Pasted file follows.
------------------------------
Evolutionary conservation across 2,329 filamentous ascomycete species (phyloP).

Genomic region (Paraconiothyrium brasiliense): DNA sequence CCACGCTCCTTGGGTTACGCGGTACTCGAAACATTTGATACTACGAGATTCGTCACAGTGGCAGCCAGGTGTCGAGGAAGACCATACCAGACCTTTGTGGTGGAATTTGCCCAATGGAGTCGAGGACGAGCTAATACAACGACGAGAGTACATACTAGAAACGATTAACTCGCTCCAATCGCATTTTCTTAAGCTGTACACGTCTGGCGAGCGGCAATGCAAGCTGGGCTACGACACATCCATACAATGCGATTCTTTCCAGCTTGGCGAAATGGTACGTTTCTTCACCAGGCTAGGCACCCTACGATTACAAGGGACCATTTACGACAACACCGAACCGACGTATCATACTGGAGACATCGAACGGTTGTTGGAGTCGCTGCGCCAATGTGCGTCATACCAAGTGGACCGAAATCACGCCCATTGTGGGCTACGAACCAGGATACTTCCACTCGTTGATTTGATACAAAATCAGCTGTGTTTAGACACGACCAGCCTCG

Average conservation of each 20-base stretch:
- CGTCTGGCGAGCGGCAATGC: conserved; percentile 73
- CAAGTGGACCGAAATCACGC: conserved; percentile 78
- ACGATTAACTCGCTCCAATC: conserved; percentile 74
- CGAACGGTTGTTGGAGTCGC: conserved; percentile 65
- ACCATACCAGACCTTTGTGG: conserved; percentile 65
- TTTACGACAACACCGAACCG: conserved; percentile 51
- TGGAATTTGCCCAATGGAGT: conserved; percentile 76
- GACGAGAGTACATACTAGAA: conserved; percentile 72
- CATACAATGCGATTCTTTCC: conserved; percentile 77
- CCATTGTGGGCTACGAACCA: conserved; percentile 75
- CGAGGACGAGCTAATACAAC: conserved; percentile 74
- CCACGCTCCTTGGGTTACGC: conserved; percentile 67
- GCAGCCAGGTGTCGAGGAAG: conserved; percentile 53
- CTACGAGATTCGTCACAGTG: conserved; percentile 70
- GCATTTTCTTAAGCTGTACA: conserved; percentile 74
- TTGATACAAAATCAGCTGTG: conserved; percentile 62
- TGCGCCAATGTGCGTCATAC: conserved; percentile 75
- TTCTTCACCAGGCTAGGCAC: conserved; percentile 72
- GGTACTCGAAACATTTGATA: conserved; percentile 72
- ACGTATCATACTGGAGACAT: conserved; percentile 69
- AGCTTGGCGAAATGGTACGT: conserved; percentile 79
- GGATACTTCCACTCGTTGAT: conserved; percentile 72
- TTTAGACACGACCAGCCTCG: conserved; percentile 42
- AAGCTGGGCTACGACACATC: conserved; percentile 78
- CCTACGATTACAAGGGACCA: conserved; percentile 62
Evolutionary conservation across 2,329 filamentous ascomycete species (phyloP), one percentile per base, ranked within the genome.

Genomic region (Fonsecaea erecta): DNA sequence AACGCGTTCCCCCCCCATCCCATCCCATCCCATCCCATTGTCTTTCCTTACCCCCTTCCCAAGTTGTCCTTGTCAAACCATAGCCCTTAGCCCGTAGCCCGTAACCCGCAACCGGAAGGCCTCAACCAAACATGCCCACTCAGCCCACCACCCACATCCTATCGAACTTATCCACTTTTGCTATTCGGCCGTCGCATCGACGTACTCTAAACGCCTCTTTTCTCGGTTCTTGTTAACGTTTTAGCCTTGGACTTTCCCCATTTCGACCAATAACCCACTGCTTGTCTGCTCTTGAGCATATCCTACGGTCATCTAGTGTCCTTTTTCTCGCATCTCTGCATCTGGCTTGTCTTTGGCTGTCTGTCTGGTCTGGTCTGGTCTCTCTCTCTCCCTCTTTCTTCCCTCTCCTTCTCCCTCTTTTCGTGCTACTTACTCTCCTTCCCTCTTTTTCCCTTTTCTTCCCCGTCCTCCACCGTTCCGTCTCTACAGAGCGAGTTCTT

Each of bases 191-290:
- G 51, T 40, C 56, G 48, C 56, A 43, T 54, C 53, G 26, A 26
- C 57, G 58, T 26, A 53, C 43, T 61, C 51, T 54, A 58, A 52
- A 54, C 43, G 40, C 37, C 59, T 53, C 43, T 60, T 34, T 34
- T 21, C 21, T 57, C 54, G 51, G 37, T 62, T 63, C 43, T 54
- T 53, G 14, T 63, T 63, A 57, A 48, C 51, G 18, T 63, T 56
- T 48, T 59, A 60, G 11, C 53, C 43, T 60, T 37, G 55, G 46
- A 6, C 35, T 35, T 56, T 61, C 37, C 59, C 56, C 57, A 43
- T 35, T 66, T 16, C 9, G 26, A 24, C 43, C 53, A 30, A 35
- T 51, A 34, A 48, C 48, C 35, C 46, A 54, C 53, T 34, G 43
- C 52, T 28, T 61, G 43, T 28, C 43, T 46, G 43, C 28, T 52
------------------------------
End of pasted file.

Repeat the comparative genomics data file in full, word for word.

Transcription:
Evolutionary conservation across 2,329 filamentous ascomycete species (phyloP).

Genomic region (Paraconiothyrium brasiliense): DNA sequence CCACGCTCCTTGGGTTACGCGGTACTCGAAACATTTGATACTACGAGATTCGTCACAGTGGCAGCCAGGTGTCGAGGAAGACCATACCAGACCTTTGTGGTGGAATTTGCCCAATGGAGTCGAGGACGAGCTAATACAACGACGAGAGTACATACTAGAAACGATTAACTCGCTCCAATCGCATTTTCTTAAGCTGTACACGTCTGGCGAGCGGCAATGCAAGCTGGGCTACGACACATCCATACAATGCGATTCTTTCCAGCTTGGCGAAATGGTACGTTTCTTCACCAGGCTAGGCACCCTACGATTACAAGGGACCATTTACGACAACACCGAACCGACGTATCATACTGGAGACATCGAACGGTTGTTGGAGTCGCTGCGCCAATGTGCGTCATACCAAGTGGACCGAAATCACGCCCATTGTGGGCTACGAACCAGGATACTTCCACTCGTTGATTTGATACAAAATCAGCTGTGTTTAGACACGACCAGCCTCG

Average conservation of each 20-base stretch:
- CGTCTGGCGAGCGGCAATGC: conserved; percentile 73
- CAAGTGGACCGAAATCACGC: conserved; percentile 78
- ACGATTAACTCGCTCCAATC: conserved; percentile 74
- CGAACGGTTGTTGGAGTCGC: conserved; percentile 65
- ACCATACCAGACCTTTGTGG: conserved; percentile 65
- TTTACGACAACACCGAACCG: conserved; percentile 51
- TGGAATTTGCCCAATGGAGT: conserved; percentile 76
- GACGAGAGTACATACTAGAA: conserved; percentile 72
- CATACAATGCGATTCTTTCC: conserved; percentile 77
- CCATTGTGGGCTACGAACCA: conserved; percentile 75
- CGAGGACGAGCTAATACAAC: conserved; percentile 74
- CCACGCTCCTTGGGTTACGC: conserved; percentile 67
- GCAGCCAGGTGTCGAGGAAG: conserved; percentile 53
- CTACGAGATTCGTCACAGTG: conserved; percentile 70
- GCATTTTCTTAAGCTGTACA: conserved; percentile 74
- TTGATACAAAATCAGCTGTG: conserved; percentile 62
- TGCGCCAATGTGCGTCATAC: conserved; percentile 75
- TTCTTCACCAGGCTAGGCAC: conserved; percentile 72
- GGTACTCGAAACATTTGATA: conserved; percentile 72
- ACGTATCATACTGGAGACAT: conserved; percentile 69
- AGCTTGGCGAAATGGTACGT: conserved; percentile 79
- GGATACTTCCACTCGTTGAT: conserved; percentile 72
- TTTAGACACGACCAGCCTCG: conserved; percentile 42
- AAGCTGGGCTACGACACATC: conserved; percentile 78
- CCTACGATTACAAGGGACCA: conserved; percentile 62
Evolutionary conservation across 2,329 filamentous ascomycete species (phyloP), one percentile per base, ranked within the genome.

Genomic region (Fonsecaea erecta): DNA sequence AACGCGTTCCCCCCCCATCCCATCCCATCCCATCCCATTGTCTTTCCTTACCCCCTTCCCAAGTTGTCCTTGTCAAACCATAGCCCTTAGCCCGTAGCCCGTAACCCGCAACCGGAAGGCCTCAACCAAACATGCCCACTCAGCCCACCACCCACATCCTATCGAACTTATCCACTTTTGCTATTCGGCCGTCGCATCGACGTACTCTAAACGCCTCTTTTCTCGGTTCTTGTTAACGTTTTAGCCTTGGACTTTCCCCATTTCGACCAATAACCCACTGCTTGTCTGCTCTTGAGCATATCCTACGGTCATCTAGTGTCCTTTTTCTCGCATCTCTGCATCTGGCTTGTCTTTGGCTGTCTGTCTGGTCTGGTCTGGTCTCTCTCTCTCCCTCTTTCTTCCCTCTCCTTCTCCCTCTTTTCGTGCTACTTACTCTCCTTCCCTCTTTTTCCCTTTTCTTCCCCGTCCTCCACCGTTCCGTCTCTACAGAGCGAGTTCTT

Each of bases 191-290:
- G 51, T 40, C 56, G 48, C 56, A 43, T 54, C 53, G 26, A 26
- C 57, G 58, T 26, A 53, C 43, T 61, C 51, T 54, A 58, A 52
- A 54, C 43, G 40, C 37, C 59, T 53, C 43, T 60, T 34, T 34
- T 21, C 21, T 57, C 54, G 51, G 37, T 62, T 63, C 43, T 54
- T 53, G 14, T 63, T 63, A 57, A 48, C 51, G 18, T 63, T 56
- T 48, T 59, A 60, G 11, C 53, C 43, T 60, T 37, G 55, G 46
- A 6, C 35, T 35, T 56, T 61, C 37, C 59, C 56, C 57, A 43
- T 35, T 66, T 16, C 9, G 26, A 24, C 43, C 53, A 30, A 35
- T 51, A 34, A 48, C 48, C 35, C 46, A 54, C 53, T 34, G 43
- C 52, T 28, T 61, G 43, T 28, C 43, T 46, G 43, C 28, T 52